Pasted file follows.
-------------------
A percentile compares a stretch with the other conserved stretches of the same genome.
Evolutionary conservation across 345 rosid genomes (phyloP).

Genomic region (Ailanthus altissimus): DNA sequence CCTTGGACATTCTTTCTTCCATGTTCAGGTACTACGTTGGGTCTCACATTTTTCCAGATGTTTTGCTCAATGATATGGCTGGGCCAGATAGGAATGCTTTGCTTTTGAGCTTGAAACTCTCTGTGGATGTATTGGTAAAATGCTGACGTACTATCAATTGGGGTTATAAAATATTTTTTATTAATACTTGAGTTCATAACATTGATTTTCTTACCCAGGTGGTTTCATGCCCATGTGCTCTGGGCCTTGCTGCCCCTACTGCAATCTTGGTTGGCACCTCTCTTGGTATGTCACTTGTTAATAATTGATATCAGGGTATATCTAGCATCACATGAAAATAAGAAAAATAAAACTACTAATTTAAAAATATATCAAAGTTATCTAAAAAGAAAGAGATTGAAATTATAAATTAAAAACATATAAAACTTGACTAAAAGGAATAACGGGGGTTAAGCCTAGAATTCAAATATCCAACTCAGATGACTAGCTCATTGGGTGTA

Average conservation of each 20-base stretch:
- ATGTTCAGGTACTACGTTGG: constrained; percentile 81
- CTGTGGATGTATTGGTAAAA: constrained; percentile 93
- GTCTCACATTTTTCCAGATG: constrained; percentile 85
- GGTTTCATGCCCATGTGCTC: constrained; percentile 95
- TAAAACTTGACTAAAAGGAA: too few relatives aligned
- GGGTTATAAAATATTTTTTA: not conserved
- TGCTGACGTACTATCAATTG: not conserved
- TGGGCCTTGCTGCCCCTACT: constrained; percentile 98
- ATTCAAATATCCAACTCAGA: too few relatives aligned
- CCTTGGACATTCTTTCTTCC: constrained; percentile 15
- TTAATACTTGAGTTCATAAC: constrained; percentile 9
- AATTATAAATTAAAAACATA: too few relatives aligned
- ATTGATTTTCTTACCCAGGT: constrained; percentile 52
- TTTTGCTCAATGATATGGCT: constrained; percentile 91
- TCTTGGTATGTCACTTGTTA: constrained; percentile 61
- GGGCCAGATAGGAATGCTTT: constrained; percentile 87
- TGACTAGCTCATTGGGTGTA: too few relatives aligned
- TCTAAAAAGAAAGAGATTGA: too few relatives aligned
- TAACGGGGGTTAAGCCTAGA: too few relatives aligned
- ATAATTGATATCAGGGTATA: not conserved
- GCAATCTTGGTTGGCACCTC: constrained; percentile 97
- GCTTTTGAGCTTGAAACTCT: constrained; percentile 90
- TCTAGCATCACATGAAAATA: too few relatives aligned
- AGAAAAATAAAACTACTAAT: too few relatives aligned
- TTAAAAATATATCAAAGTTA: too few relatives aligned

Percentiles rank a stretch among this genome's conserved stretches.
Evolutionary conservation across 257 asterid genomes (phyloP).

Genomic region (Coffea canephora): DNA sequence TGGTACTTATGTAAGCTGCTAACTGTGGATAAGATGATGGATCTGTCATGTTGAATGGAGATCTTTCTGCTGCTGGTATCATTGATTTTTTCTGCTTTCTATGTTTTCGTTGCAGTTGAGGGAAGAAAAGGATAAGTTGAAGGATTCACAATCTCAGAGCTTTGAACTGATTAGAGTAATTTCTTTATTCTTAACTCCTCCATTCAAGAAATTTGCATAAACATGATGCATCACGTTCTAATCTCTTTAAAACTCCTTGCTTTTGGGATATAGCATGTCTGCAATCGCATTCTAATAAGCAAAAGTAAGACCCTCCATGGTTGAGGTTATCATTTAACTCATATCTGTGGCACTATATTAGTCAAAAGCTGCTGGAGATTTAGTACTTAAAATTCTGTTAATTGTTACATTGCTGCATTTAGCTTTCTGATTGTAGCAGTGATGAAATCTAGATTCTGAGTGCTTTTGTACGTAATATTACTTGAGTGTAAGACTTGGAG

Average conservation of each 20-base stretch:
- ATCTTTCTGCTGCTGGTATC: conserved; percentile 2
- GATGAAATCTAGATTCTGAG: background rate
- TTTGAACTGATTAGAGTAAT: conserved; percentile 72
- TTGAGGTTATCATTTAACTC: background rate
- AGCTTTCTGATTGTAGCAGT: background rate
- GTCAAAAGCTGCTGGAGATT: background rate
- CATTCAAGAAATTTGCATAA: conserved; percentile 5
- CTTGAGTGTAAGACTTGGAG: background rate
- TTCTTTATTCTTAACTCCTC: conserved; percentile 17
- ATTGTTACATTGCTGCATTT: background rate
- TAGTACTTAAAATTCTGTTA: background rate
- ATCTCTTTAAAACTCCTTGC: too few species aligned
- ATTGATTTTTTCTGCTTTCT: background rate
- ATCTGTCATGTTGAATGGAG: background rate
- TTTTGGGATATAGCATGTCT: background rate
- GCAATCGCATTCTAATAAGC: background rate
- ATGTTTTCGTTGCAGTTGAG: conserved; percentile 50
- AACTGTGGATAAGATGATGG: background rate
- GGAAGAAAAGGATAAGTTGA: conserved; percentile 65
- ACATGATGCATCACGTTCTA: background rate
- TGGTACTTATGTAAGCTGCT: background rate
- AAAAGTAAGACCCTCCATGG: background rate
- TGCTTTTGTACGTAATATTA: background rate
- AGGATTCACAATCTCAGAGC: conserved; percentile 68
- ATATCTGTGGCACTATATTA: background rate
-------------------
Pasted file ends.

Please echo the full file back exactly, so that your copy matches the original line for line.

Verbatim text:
A percentile compares a stretch with the other conserved stretches of the same genome.
Evolutionary conservation across 345 rosid genomes (phyloP).

Genomic region (Ailanthus altissimus): DNA sequence CCTTGGACATTCTTTCTTCCATGTTCAGGTACTACGTTGGGTCTCACATTTTTCCAGATGTTTTGCTCAATGATATGGCTGGGCCAGATAGGAATGCTTTGCTTTTGAGCTTGAAACTCTCTGTGGATGTATTGGTAAAATGCTGACGTACTATCAATTGGGGTTATAAAATATTTTTTATTAATACTTGAGTTCATAACATTGATTTTCTTACCCAGGTGGTTTCATGCCCATGTGCTCTGGGCCTTGCTGCCCCTACTGCAATCTTGGTTGGCACCTCTCTTGGTATGTCACTTGTTAATAATTGATATCAGGGTATATCTAGCATCACATGAAAATAAGAAAAATAAAACTACTAATTTAAAAATATATCAAAGTTATCTAAAAAGAAAGAGATTGAAATTATAAATTAAAAACATATAAAACTTGACTAAAAGGAATAACGGGGGTTAAGCCTAGAATTCAAATATCCAACTCAGATGACTAGCTCATTGGGTGTA

Average conservation of each 20-base stretch:
- ATGTTCAGGTACTACGTTGG: constrained; percentile 81
- CTGTGGATGTATTGGTAAAA: constrained; percentile 93
- GTCTCACATTTTTCCAGATG: constrained; percentile 85
- GGTTTCATGCCCATGTGCTC: constrained; percentile 95
- TAAAACTTGACTAAAAGGAA: too few relatives aligned
- GGGTTATAAAATATTTTTTA: not conserved
- TGCTGACGTACTATCAATTG: not conserved
- TGGGCCTTGCTGCCCCTACT: constrained; percentile 98
- ATTCAAATATCCAACTCAGA: too few relatives aligned
- CCTTGGACATTCTTTCTTCC: constrained; percentile 15
- TTAATACTTGAGTTCATAAC: constrained; percentile 9
- AATTATAAATTAAAAACATA: too few relatives aligned
- ATTGATTTTCTTACCCAGGT: constrained; percentile 52
- TTTTGCTCAATGATATGGCT: constrained; percentile 91
- TCTTGGTATGTCACTTGTTA: constrained; percentile 61
- GGGCCAGATAGGAATGCTTT: constrained; percentile 87
- TGACTAGCTCATTGGGTGTA: too few relatives aligned
- TCTAAAAAGAAAGAGATTGA: too few relatives aligned
- TAACGGGGGTTAAGCCTAGA: too few relatives aligned
- ATAATTGATATCAGGGTATA: not conserved
- GCAATCTTGGTTGGCACCTC: constrained; percentile 97
- GCTTTTGAGCTTGAAACTCT: constrained; percentile 90
- TCTAGCATCACATGAAAATA: too few relatives aligned
- AGAAAAATAAAACTACTAAT: too few relatives aligned
- TTAAAAATATATCAAAGTTA: too few relatives aligned

Percentiles rank a stretch among this genome's conserved stretches.
Evolutionary conservation across 257 asterid genomes (phyloP).

Genomic region (Coffea canephora): DNA sequence TGGTACTTATGTAAGCTGCTAACTGTGGATAAGATGATGGATCTGTCATGTTGAATGGAGATCTTTCTGCTGCTGGTATCATTGATTTTTTCTGCTTTCTATGTTTTCGTTGCAGTTGAGGGAAGAAAAGGATAAGTTGAAGGATTCACAATCTCAGAGCTTTGAACTGATTAGAGTAATTTCTTTATTCTTAACTCCTCCATTCAAGAAATTTGCATAAACATGATGCATCACGTTCTAATCTCTTTAAAACTCCTTGCTTTTGGGATATAGCATGTCTGCAATCGCATTCTAATAAGCAAAAGTAAGACCCTCCATGGTTGAGGTTATCATTTAACTCATATCTGTGGCACTATATTAGTCAAAAGCTGCTGGAGATTTAGTACTTAAAATTCTGTTAATTGTTACATTGCTGCATTTAGCTTTCTGATTGTAGCAGTGATGAAATCTAGATTCTGAGTGCTTTTGTACGTAATATTACTTGAGTGTAAGACTTGGAG

Average conservation of each 20-base stretch:
- ATCTTTCTGCTGCTGGTATC: conserved; percentile 2
- GATGAAATCTAGATTCTGAG: background rate
- TTTGAACTGATTAGAGTAAT: conserved; percentile 72
- TTGAGGTTATCATTTAACTC: background rate
- AGCTTTCTGATTGTAGCAGT: background rate
- GTCAAAAGCTGCTGGAGATT: background rate
- CATTCAAGAAATTTGCATAA: conserved; percentile 5
- CTTGAGTGTAAGACTTGGAG: background rate
- TTCTTTATTCTTAACTCCTC: conserved; percentile 17
- ATTGTTACATTGCTGCATTT: background rate
- TAGTACTTAAAATTCTGTTA: background rate
- ATCTCTTTAAAACTCCTTGC: too few species aligned
- ATTGATTTTTTCTGCTTTCT: background rate
- ATCTGTCATGTTGAATGGAG: background rate
- TTTTGGGATATAGCATGTCT: background rate
- GCAATCGCATTCTAATAAGC: background rate
- ATGTTTTCGTTGCAGTTGAG: conserved; percentile 50
- AACTGTGGATAAGATGATGG: background rate
- GGAAGAAAAGGATAAGTTGA: conserved; percentile 65
- ACATGATGCATCACGTTCTA: background rate
- TGGTACTTATGTAAGCTGCT: background rate
- AAAAGTAAGACCCTCCATGG: background rate
- TGCTTTTGTACGTAATATTA: background rate
- AGGATTCACAATCTCAGAGC: conserved; percentile 68
- ATATCTGTGGCACTATATTA: background rate